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Community Safety

Everyone deserves to feel safe at home, at work, and in their community. Although recent statistics show an overall drop in crime in Queensland, there’s far more we could be doing. 

Politicians from both major parties have turned crime, especially youth offending, into a political football. The focus on point-scoring and rushed legal reforms have overcrowded Queensland’s youth prisons, stripped key rehabilitative elements from the system, and ultimately made things even worse. 

It’s clear the current system isn’t working. Queensland imprisons more children than any other state, increasing rapidly in recent years, but many people report feeling more worried about their safety and security at home. Around 90% of children who spend time in youth detention in Queensland reoffend within a year. 

This is because detention is just a band-aid solution: despite costing around $2,000 per day or $760,000 per year to keep just one child in detention , it’s not rehabilitative, and it doesn’t fix the causes of offending. 

Right now, the vast majority of children who end up in detention have a history of housing insecurity, disengagement from school, disability (often undiagnosed), violence at home, engagement with Child Safety and drug or alcohol misuse. Not only are prisons and watch houses further traumatising vulnerable kids - including children as young as 10 years old under our current laws - but they’ve been shown to exacerbate these very problems, leaving kids more likely to offend, and often more seriously than before. 

The Greens believe we can’t improve community safety with more of the same. We need a new approach. 

The Greens plan for community safety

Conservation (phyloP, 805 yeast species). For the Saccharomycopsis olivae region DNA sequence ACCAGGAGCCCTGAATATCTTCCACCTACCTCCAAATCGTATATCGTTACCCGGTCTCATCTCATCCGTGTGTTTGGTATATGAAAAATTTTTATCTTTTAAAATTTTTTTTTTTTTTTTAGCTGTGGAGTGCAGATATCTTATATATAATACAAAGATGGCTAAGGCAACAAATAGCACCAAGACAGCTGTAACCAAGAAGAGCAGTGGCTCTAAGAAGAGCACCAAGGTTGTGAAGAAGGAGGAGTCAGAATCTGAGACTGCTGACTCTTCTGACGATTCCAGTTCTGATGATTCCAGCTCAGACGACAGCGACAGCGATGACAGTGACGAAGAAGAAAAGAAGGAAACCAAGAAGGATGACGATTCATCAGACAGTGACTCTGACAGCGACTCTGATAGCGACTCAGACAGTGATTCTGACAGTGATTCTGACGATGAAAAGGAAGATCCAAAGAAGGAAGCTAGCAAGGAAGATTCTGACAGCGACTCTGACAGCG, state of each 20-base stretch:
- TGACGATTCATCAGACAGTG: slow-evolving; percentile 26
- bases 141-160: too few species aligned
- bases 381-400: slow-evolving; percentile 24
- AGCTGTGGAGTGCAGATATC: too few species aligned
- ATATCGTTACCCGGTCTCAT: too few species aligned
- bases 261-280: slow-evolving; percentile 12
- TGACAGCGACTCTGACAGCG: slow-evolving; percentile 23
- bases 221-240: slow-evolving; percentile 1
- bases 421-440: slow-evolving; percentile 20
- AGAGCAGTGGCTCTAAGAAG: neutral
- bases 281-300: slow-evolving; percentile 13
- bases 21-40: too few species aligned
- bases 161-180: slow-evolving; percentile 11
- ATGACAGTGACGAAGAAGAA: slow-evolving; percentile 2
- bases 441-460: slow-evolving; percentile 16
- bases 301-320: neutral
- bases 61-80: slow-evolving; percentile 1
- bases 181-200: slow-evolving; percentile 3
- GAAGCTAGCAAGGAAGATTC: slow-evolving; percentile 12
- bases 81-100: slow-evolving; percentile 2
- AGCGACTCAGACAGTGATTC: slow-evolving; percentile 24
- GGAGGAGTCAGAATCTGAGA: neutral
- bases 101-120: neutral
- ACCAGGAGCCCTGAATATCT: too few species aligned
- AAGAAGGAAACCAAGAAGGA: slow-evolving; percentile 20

Instead of continuing Labor and the LNP’s failed policies, we should tax big corporations to fund decent housing, services and early intervention. 

The Greens want to reinvest public funding away from the expensive youth prisons that act as “criminal training grounds”, towards services and infrastructure that actually reduce offending. We want an alternative model that removes at least children under the age of 14 from the criminal legal system, including by raising the minimum age of criminal responsibility. 

Our alternative model for youth justice includes:

  1. Prevention - keeping kids in school, tackling the housing crisis, and giving kids more to do
  2. Early intervention - free disability screening, trauma-informed training, and funding for referral hubs, maternal-child outreach and First Nations-led programs
  3. Diversion and rehabilitation - wrap-around services, community-led programs and public health including more residential rehab services for young people
  4. Support for victims - expanded financial support with reduced waiting times, and a new Victims Liaison Officer position 

You can read more about our plan to address the real causes of offending and stop crime before it happens, instead of wasting billions on prisons and more police, here.